Is it not remarkable that the two individuals mentioned in the previous posts — Messrs. Koch and Greenwald — hold such opposing ideas of who the President is and what he’s trying to do? Four trillion dollars — the size of the “grand bargain” under consideration at one time in secret negotiations — is a number that looks like this:
And what of fiscal stimulus? The President’s statements about fiscal policy are not easy to reconcile, to say the least. He once spoke favorably of fiscal stimulus, although the package that emerged from Congress early in his administration was far too small to do the job. More recently, he has clearly advocated fiscal restraint (“austerity”), without acknowledging or explaining the about-face. And in the process he drew the absurd comparison between the finances of a sovereign government and those of an ordinary household.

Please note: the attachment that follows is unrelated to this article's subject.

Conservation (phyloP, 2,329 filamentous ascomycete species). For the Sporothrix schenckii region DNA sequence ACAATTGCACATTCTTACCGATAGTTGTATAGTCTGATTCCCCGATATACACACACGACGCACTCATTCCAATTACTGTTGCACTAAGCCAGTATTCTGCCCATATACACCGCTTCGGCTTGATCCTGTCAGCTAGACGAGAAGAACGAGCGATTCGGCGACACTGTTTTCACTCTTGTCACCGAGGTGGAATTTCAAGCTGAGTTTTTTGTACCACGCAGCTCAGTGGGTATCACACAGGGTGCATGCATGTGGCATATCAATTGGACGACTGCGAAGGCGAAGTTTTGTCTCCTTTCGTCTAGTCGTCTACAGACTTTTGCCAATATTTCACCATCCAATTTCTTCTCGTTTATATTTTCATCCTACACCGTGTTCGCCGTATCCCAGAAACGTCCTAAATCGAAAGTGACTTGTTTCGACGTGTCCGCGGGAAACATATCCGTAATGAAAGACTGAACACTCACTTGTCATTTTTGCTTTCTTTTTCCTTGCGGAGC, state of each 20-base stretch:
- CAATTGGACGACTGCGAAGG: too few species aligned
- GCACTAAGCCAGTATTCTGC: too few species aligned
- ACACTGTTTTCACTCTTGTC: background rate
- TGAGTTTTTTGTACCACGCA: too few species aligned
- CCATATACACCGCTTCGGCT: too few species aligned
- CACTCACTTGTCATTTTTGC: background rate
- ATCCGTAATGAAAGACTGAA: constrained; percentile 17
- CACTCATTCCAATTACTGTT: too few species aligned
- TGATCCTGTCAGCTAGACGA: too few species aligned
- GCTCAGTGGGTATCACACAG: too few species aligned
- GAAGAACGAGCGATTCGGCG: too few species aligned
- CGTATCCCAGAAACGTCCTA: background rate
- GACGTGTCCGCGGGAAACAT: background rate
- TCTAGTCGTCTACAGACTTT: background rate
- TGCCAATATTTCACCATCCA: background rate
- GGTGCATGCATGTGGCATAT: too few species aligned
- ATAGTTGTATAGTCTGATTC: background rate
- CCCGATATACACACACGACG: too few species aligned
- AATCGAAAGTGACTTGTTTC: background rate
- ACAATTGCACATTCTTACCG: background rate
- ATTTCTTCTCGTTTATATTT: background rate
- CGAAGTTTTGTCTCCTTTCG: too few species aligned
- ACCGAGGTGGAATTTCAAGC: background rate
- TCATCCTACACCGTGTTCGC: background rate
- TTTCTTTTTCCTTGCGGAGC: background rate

It is possible that the President’s pro-stimulus and pro-austerity ideas might be reconcilable over a long time horizon, but what time horizon does he have in mind? What caused him to change his mind about the direction of our fiscal policy? What specifically does he wish Government to do more of? What does he wish it to do less of? And when does he want such changes to take effect? That this deal is being done without his position on these questions known reveals an undemocratic process the goal of which is to effect great substantive changes in Government policy. It is nauseating.
These are the kind of questions that elections — and the campaigns that precede them — are designed to answer, in broad outline. While no presidential campaign could precede the debt-ceiling negotiations, that is precisely the point. That is why it was so irresponsible of the President to try to insist on a “grand bargain” to be made behind closed doors. He was wrong to embrace the Republican strategy of turning what should have been a procedural no-brainer (a vote to lift the debt-ceiling) into a back-door path for making big substantive changes to Government that are in a direction most Democrats did not expect and are unlikely to approve of.